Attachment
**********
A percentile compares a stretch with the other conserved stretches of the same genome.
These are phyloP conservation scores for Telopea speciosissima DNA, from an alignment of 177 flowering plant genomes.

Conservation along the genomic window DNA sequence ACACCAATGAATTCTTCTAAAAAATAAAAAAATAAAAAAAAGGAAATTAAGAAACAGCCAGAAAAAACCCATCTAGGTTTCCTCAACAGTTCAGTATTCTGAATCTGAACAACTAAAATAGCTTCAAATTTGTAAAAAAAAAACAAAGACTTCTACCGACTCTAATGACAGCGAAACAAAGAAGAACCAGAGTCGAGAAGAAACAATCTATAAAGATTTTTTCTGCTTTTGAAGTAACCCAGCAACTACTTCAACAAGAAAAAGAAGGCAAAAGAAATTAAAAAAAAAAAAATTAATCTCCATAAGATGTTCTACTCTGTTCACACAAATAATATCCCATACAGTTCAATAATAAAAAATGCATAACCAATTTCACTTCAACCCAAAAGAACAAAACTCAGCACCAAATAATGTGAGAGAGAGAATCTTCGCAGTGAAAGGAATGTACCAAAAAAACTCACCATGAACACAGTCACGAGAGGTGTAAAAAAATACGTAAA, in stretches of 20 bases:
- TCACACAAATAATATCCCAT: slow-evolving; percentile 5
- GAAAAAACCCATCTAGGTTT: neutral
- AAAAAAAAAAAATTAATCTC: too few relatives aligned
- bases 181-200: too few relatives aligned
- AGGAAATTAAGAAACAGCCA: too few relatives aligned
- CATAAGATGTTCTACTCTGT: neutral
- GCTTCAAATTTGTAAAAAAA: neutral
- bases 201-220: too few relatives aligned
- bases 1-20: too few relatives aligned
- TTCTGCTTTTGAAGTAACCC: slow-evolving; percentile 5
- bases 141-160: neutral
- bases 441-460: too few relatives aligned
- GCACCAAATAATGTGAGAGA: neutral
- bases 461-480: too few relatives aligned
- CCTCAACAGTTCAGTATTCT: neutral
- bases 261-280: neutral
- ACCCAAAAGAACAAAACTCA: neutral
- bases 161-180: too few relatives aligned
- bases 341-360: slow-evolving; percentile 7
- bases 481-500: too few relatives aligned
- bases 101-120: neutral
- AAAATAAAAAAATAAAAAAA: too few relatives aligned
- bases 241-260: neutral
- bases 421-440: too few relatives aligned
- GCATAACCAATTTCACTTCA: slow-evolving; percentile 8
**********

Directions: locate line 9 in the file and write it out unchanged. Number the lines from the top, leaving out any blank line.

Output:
- CATAAGATGTTCTACTCTGT: neutral